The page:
The third stage of Snyder’s synthesis of Buddhism and ecology belongs properly to the final period of the Mountains and Rivers project, coming in a flurry of inspiration in the mid-nineties and connected with the final push to complete the poem. Whereas the earlier poetry dwelt mainly at the level of immediate sensory experience of nature, the later poetry penetrates deeper into the inner workings of natural processes, concerned not so much with topical impressions as with larger earth-shaking events such as subduction, uplifting, and the clash of continental plates. In these later poems Snyder offers us a vision of the Earth as a single creative process evolving along a space-time continuum. Especially evident in these later poems is a deeper understanding of the cosmic story, of the epistemological implications of evolutionary theory, and a highly technical grasp of the morphological processes which are still shaping the living tissue of the planet. His achievement in these later poems is to fashion a kind of interactive scientific-poetic discourse in the tradition of Lucretius, Erasmus Darwin, and Goethe, which celebrates the creativity of the Earth with the precision of scientific observation but expressed in the co-creative activity of the poetic imagination.

What the Bristlecone Pines Said

These later poems, in the fourth and final section of the Mountains and Rivers sequence, represent a deepening of Snyder’s overall poetic vision and a substantially new contribution to American nature poetry. The poem entitled "The Mountain Spirit," a dream-vision loosely modeled on the archaic No play Yamamba (Old Mountain Woman) may be taken as the visionary epicenter of the entire set and Snyder’s most consummate effort to date to arrive at a synthesis of Buddhist cosmology with an up-to-date ecological understanding of natural processes.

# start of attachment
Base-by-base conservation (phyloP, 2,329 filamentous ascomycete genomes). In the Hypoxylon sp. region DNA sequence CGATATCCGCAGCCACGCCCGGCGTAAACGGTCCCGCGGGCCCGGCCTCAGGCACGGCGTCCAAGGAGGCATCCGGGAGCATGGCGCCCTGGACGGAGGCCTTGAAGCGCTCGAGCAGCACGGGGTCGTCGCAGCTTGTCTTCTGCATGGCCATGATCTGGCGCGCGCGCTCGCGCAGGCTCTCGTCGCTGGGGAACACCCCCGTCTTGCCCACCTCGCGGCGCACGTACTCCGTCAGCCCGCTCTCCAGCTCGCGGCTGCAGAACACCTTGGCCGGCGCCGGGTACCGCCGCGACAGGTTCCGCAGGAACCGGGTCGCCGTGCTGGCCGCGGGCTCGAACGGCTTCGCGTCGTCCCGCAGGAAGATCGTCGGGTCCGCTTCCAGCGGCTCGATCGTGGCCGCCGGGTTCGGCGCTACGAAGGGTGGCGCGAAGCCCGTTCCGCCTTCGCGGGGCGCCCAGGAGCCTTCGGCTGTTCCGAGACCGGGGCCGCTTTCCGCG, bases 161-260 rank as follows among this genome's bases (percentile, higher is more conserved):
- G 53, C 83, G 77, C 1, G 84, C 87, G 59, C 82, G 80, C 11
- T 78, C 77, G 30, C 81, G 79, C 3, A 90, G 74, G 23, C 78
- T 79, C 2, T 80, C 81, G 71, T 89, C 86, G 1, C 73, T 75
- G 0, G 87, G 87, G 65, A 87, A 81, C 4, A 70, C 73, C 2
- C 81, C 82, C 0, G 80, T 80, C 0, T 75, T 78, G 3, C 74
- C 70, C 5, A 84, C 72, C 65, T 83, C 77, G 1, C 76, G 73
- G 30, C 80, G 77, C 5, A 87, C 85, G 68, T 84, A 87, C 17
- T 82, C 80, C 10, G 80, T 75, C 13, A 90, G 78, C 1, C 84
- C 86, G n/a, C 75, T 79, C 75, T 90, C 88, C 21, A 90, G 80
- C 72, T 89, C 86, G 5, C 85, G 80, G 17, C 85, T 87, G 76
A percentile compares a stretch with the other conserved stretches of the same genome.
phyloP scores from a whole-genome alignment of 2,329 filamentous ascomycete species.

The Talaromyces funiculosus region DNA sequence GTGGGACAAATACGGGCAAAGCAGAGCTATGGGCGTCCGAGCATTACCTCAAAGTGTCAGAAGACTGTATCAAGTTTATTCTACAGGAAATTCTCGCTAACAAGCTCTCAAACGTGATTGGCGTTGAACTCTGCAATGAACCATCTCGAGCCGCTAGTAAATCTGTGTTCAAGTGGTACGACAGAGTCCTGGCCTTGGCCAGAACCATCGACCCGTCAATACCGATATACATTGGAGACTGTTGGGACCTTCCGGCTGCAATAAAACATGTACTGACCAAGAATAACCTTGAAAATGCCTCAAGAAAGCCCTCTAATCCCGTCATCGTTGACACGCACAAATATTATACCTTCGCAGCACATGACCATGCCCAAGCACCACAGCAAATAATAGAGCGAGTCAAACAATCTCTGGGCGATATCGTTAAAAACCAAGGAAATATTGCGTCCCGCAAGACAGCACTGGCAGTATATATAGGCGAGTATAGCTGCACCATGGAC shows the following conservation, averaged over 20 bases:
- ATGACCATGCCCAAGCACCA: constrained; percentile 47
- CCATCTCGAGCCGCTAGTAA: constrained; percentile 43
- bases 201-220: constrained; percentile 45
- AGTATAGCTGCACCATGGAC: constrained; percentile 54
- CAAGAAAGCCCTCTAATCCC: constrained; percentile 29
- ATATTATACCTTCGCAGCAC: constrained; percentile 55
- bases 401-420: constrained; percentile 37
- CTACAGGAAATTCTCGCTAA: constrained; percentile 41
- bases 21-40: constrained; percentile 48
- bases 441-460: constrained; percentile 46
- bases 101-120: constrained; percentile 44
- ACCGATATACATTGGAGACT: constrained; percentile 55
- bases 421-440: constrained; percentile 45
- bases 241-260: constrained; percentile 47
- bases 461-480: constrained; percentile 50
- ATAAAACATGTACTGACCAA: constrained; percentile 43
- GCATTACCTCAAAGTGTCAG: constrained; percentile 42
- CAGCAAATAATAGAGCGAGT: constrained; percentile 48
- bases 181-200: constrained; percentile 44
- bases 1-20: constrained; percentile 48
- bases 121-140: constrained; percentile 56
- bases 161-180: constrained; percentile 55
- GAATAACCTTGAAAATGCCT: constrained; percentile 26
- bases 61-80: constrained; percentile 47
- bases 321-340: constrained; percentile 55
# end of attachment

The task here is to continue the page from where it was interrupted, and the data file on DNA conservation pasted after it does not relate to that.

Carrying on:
The Mountain Spirit is a goddess figure: Mother Nature, Gaia, the Ewige Weibliche known by many names. For an ecological poet like Snyder, she is mistress and muse, the voice of nature with whom he can enter into creative dialogue. Snyder uses the conventions of the No literary form, steeped in archaic Shinto tradition and infused with an earlier animism, to serve as a vehicle for his vision of a living and evolving universe. The poem opens with an incantatory repetition in the Eastern fashion, almost like a Buddhist chant, affirming the analogy between geological cycles and the cycles of mortality: